I read the story of Hezekiah this morning. It’s in 2nd Chronicles if you want to read the whole thing. The short version is King Hezekiah wanted to have his people celebrate the Passover. According to the rules set out in the law this was quite the undertaking. Big gathering. Lots of rules. And if they broke the rules there could be great consequences. (Sound familiar)?
So the big day comes and a bunch of people got it wrong.
Should they have purified themselves? Yes. Was it important? Yes.
But I love how the king responds.
He prays for a pardon. He’s not minimizing the risk. He’s not recommending people ignore the rule. He’s asking God to consider their intent. Their hearts.
Listen. I confirm we need to be careful in these days. I’m taking seriously my response and advocating that others do as well. In no way am I recommending we ignore the recommendations of our heath professionals or disregard the governmental guidelines. Absolutely.
I’ve been thinking about my response to people around me in these days if Covid. Do I inspect their every action and judge how closely their lives are standing up to my standard of behavior?
Are we as a society using shame more than respect? Are we assuming from a glance we know what is happening with someone else and running to tattle? Could we perhaps try asking a few questions first? Or perhaps throw some grace in the mix?
I can’t tell you what to do. And trying to keep track of your movements in life will only lead me to frustration and bitterness.
So I’m going to social distance my attitude. I’m going to pray. I’m going to focus on intent. I’m going to set my heart on God and leave the judgment to him.
I've thought about writing a post many times over the past couple of weeks. Like all of you - my world is a bit upside down. Lots of events cancelled, normal patterns disrupted, concern for family near and far. I have been filtering my thoughts which have ranged from ranting (plenty of that already available without me adding my frustration to the mix) to snarky meme level humor (way funnier people have covered this genre which I totally appreciate).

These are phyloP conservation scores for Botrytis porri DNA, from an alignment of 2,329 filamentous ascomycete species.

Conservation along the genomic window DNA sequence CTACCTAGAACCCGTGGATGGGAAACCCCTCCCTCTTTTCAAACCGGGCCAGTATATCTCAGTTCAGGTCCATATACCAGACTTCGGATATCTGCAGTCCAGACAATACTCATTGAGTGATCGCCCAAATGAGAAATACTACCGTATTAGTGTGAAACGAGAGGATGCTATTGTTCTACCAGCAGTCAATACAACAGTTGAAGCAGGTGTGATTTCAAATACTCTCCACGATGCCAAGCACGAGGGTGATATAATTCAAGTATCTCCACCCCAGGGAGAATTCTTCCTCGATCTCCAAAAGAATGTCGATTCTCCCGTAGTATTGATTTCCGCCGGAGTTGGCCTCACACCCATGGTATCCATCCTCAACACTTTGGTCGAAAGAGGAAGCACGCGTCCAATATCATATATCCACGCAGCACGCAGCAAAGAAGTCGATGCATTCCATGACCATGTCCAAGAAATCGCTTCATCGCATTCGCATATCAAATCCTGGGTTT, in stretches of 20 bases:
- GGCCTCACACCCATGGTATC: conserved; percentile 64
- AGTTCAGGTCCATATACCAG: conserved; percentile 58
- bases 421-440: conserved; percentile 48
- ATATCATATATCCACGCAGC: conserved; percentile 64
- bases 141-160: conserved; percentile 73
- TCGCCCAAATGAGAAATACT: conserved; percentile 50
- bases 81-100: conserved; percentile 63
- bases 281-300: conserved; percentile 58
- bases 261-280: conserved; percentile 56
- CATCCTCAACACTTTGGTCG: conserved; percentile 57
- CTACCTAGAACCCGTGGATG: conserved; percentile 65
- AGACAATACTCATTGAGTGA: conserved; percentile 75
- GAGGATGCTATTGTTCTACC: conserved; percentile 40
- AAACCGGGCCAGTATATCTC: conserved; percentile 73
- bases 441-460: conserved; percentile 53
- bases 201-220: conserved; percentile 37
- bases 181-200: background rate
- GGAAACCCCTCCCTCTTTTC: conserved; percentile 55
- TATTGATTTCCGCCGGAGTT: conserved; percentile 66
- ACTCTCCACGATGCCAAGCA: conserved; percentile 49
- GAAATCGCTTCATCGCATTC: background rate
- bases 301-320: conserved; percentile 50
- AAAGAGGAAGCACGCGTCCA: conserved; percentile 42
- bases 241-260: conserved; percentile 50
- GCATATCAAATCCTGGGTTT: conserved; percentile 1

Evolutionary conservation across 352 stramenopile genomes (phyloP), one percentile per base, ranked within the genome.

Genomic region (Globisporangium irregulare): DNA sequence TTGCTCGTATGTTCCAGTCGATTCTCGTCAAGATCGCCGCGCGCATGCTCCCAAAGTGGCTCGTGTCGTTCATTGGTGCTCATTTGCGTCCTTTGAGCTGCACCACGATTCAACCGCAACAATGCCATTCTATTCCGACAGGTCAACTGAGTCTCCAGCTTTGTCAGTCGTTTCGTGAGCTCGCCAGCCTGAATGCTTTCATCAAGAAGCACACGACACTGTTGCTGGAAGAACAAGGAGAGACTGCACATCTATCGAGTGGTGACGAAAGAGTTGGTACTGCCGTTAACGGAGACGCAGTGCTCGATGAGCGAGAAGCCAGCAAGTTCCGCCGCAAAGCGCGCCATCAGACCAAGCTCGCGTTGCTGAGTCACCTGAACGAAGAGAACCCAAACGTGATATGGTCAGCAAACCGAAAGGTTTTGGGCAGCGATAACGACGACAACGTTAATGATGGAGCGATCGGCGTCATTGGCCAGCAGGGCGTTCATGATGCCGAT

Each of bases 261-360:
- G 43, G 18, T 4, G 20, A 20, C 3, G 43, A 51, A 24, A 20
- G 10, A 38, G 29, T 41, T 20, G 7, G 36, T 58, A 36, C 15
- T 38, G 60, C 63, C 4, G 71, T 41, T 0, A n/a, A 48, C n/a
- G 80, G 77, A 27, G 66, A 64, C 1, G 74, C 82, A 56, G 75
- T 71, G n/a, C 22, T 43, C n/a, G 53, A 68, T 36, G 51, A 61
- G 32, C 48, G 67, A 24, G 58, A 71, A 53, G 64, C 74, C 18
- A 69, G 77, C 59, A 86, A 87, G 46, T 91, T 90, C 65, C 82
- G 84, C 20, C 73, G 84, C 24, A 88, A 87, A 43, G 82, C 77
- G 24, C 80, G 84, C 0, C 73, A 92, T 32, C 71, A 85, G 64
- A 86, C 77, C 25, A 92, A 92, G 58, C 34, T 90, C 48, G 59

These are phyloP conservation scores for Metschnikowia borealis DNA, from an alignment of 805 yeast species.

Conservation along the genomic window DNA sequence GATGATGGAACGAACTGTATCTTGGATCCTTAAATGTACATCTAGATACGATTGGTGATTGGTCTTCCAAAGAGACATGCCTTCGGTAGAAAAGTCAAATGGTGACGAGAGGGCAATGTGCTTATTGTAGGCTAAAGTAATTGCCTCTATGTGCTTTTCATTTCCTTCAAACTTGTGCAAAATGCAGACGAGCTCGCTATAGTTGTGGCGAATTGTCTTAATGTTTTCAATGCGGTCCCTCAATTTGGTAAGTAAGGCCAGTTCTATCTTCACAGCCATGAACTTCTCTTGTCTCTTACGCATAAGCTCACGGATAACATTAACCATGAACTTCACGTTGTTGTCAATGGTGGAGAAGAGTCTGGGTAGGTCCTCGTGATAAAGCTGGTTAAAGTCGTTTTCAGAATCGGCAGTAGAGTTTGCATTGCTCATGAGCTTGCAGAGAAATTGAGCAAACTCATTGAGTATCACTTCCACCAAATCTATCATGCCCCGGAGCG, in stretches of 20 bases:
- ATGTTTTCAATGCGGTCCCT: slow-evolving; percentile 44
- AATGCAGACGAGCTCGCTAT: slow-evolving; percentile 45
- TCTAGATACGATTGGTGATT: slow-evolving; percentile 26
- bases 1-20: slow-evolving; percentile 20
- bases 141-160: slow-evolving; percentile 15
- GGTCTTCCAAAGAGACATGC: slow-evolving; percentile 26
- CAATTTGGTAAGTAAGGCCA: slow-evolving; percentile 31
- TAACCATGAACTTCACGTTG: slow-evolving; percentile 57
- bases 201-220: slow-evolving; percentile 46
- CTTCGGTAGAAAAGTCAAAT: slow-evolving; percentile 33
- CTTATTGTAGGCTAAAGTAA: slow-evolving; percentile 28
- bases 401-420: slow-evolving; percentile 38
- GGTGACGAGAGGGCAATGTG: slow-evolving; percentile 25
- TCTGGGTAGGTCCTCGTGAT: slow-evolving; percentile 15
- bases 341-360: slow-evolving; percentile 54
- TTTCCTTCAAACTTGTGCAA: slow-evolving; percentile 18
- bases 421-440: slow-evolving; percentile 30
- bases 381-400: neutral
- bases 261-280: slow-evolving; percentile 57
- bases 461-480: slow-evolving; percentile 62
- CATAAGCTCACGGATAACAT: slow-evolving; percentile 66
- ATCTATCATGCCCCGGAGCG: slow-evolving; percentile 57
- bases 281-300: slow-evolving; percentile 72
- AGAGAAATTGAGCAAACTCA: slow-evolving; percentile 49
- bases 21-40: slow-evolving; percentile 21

But today I have something to say which may be helpful.
I was sitting at home last night listening to my kiddos chatter in the other room. A serious negotiation was taking place between the teenager and the first-grader who live here. A few minutes later I heard the little one explain the situation to her dad.
Little one: so - I wanna play Uno.
Dad: And - is she going to play with you?
Little one: She says if Mom does, she will.
That was the entire conversation. To borrow a phrase from the 13 year old - I was shook.
If I play the game, my eldest will join in. The little one will be thrilled.
If I don't play the game, the eldest will have a great excuse to not and the little one will be bummed.
The outcome depended on what this mama choose.
Friends - this is the truth for all of us in this crazy time. If we lead by example and show kindness then our kids and our neighbors and our coworkers will see a way forward. If we panic and hoard and exchange cranky barbs about our particular schedule or restrictions of the day then our kids and our neighbors and our society will as well. If we express care and are vulnerable about our fears without subcoming to despair then our kids will grow the ability to endure.
If mom will, she will.
My parents are not in the country at the moment. We've spent the last couple of days working on finding and securing flights. They'll be home Saturday. I'd love your prayers for safe travels.
I asked my mom in the middle of it how she was doing.
She said "I'm good, its a beautiful day and I've switched from singing Happy Birthday while I wash my hands to saying The Lord's Prayer". She explained reciting the prayer got her a mental timer for the 20 seconds for a thorough wash and gave her a constant reminder of where her help comes from. She didn't complain about the cruise line, the frustration or her fears. She gave thanks and pointed to God. And so it enabled me to do the same.
If mom will, I will.
At the end of this mess I want my kids to know that when I say I believe in God and in His care and provision that it wasn't just words. I want them to see that my faith matched my actions. I want them to hear me express my pain or anxiety and then choose in that moment to focus on hope and joy and gratitude. As Jon Acuff says 'fear is a feeling, afraid is a choice. Sometimes I have to choose hope 1000 times a day'. But I'm going to keep choosing hope.
What about you?
I love Jesus. I think my two daughters can change the world. I think you can too.
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